Half the blame goes to Microsoft, Ivgi says, but the other half goes to developers around the world who build applications that use ActiveX but don't spend enough time on security--in particular, on testing against these sorts of cross-domain exploits. Ivgi expects to find more and more vulnerable software in his new job at an Israeli network security firm, Finjan Software Ltd., in Netanya, Israel, a seaside city halfway between Tel-Aviv and Haifa. (Finjan's headquarters are in San Jose, Calif.) In June, when he discovered the vulnerability in Internet Explorer, Ivgi was an independent security consultant.
The easiest way to defend oneself is to disable ActiveX, Ivgi says, though that cuts one off from a variety of software features that use it to read HTML, the text encoding scheme that formats Web pages. One can also delete some other little-used protocols that come with Windows, such as shell and mhtml. Ivgi has written a small program called XPLizer that removes them all from one's computer.
Ivgi thinks switching Internet browsers is not a good solution, because, in his opinion, Internet Explorer is the best browser. Web surfers seem to agree. A majority of all browsing is done with IE, which has a Macintosh version as well as the Windows one. (Only the Windows version suffers this vulnerability.)
CERT's Art Manion says that one can't really take IE off a Windows machine anyway. "Too much other stuff depends on it--almost anything that renders HTML. So the Help system wouldn't work. Outlook and Outlook Express wouldn't read HTML properly, and there are other parts of Office as well. A lot of non-Microsoft applications also rely on the same engine to render HTML, such as other e-mail software."
"The tight integration of the browser and the operating system--it's a great idea--but it has considerable security implications," says Manion. One can, though, use a different browser for Web surfing. "What we're suggesting is that you consider what level of risk you're comfortable with," he says. "Your choice of Web browser is important, and you want to think about that."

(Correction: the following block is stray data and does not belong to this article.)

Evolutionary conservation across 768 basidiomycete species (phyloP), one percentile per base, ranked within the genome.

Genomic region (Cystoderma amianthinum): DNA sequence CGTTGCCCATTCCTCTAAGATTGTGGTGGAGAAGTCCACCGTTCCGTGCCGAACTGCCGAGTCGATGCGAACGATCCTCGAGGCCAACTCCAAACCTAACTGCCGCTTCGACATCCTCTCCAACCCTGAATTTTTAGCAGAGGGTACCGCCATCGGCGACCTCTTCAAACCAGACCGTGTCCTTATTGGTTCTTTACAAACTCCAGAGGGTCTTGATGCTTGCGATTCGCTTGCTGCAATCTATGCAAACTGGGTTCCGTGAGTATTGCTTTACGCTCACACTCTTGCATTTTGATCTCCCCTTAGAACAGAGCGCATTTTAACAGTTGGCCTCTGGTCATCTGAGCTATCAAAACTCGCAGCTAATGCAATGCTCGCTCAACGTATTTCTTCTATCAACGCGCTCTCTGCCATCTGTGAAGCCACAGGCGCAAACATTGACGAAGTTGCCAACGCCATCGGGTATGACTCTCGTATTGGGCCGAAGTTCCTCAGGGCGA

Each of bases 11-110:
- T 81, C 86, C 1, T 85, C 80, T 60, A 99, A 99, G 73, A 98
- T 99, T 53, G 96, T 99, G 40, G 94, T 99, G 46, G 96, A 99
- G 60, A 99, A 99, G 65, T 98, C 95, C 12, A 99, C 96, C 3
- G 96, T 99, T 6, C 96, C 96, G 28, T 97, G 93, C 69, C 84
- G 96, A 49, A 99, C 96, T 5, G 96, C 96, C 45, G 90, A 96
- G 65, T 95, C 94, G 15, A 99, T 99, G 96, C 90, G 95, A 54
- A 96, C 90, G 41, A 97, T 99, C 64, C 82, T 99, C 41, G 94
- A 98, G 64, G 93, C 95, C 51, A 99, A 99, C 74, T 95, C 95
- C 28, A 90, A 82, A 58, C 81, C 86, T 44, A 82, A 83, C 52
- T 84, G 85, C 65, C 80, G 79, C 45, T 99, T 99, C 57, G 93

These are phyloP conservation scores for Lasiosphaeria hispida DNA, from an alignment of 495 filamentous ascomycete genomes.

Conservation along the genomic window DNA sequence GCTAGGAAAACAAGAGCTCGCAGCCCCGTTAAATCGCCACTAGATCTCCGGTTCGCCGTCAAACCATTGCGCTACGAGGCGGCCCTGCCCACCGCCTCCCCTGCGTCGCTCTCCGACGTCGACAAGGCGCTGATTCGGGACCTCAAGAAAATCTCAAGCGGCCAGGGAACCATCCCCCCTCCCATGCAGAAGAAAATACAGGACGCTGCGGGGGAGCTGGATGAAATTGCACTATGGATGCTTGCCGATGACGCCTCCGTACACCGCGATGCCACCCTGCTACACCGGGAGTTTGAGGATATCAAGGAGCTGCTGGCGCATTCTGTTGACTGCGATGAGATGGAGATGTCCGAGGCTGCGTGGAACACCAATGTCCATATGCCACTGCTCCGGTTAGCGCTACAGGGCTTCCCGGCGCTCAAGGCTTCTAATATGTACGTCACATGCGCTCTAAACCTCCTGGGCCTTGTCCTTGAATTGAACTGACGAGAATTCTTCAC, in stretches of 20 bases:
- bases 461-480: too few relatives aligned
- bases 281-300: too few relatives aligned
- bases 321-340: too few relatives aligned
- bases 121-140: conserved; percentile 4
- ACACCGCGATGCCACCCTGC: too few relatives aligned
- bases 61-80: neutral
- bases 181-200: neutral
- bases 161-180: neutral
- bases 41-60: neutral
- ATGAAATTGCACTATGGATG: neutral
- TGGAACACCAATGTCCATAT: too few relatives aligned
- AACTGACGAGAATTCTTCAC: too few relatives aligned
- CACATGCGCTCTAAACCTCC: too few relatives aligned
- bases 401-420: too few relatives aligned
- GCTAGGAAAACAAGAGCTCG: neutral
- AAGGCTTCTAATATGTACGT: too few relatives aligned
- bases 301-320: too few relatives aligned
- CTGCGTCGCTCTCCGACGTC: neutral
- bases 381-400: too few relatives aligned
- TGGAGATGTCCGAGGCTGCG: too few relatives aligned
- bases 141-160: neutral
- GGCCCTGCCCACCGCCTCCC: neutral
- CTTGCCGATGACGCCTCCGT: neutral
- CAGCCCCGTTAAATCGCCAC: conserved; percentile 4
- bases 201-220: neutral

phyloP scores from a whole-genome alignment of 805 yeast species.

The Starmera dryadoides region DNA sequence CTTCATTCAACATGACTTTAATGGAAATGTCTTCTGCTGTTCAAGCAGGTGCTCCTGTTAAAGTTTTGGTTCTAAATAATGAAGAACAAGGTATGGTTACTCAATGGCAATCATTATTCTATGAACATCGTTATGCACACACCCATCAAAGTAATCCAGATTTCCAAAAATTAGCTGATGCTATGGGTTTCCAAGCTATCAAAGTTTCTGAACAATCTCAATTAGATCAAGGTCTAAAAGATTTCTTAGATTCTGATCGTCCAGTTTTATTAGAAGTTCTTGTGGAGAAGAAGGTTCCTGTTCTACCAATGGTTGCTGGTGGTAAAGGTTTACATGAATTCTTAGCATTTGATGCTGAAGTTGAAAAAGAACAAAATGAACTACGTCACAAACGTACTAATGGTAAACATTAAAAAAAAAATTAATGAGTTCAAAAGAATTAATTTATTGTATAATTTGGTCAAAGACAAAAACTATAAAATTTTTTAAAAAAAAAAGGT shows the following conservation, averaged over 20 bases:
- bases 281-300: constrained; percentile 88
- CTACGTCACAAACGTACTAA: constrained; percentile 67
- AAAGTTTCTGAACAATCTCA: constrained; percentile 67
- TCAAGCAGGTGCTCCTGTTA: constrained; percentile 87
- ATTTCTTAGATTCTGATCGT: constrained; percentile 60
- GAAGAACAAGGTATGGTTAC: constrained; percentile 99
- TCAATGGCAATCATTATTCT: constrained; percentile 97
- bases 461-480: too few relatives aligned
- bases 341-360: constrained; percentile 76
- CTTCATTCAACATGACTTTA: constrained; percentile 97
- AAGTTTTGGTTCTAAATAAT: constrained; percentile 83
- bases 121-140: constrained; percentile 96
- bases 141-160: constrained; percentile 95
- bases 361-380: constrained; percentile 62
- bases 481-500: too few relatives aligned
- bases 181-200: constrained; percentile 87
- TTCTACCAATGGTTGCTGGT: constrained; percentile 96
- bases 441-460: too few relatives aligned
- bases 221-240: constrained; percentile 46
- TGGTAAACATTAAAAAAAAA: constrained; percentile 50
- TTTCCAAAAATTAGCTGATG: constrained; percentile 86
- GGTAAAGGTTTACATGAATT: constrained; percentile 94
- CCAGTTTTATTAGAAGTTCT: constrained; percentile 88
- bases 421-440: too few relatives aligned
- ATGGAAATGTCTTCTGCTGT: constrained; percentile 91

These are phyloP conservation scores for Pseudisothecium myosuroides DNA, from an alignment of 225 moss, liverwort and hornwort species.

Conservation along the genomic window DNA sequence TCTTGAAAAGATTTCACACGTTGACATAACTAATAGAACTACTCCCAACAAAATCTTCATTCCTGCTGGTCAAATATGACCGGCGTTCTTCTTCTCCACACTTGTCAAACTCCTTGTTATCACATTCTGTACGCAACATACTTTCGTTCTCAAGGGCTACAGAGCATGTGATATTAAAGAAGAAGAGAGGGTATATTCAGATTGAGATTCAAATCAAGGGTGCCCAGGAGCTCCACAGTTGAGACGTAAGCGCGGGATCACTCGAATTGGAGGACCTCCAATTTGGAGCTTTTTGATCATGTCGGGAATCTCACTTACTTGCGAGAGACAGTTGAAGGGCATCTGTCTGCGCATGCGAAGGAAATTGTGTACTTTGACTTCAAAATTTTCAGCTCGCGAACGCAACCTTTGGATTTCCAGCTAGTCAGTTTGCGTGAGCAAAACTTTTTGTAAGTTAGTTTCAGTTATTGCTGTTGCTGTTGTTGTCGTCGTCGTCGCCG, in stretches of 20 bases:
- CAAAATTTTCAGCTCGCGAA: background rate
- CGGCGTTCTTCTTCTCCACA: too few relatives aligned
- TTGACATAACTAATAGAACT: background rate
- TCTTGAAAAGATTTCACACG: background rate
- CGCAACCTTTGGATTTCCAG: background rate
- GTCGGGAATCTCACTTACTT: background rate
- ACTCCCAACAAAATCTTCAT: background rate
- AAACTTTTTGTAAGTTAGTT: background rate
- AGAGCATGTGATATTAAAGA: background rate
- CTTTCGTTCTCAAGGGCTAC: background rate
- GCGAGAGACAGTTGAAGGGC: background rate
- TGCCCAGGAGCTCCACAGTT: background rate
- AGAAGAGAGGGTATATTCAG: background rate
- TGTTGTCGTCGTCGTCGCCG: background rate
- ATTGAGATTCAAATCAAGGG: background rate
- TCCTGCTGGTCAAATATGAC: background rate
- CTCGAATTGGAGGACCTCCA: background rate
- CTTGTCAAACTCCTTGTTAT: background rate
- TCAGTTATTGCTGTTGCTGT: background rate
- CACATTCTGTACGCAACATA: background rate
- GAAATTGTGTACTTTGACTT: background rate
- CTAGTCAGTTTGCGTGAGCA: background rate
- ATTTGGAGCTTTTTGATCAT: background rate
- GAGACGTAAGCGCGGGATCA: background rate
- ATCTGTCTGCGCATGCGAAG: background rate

US-CERT is a public-private partnership, charged with protecting the nation's Internet infrastructure from cyberattack. It is sponsored by the U.S. Department of Homeland Security and is operated by Carnegie Mellon University, in Pittsburgh (the partnership is distinct from the university's better-known CERT Coordination Center, a 16-year-old R and D organization.) For a description of how computer users running Internet Explorer under Windows can make their systems less vulnerable to attack, see US-CERT's Web page at http://www.cert.org/tech_tips/malicious_code_FAQ.html#ie56.
Rafel Ivgi's XPLizer software can be downloaded for free at http://theinsider.deep-ice.com/. It works on computers running Windows XP, which are the ones most vulnerable to the attack.
For Internet Explorer users contemplating a browser switch, popular alternatives include Netscape (http://channels.netscape.com/ns/browsers/default.jsp), Mozilla (http://www.mozilla.org/products/mozilla1.x/), and Opera (http://www.opera.com/download/index.dml?platform=windows).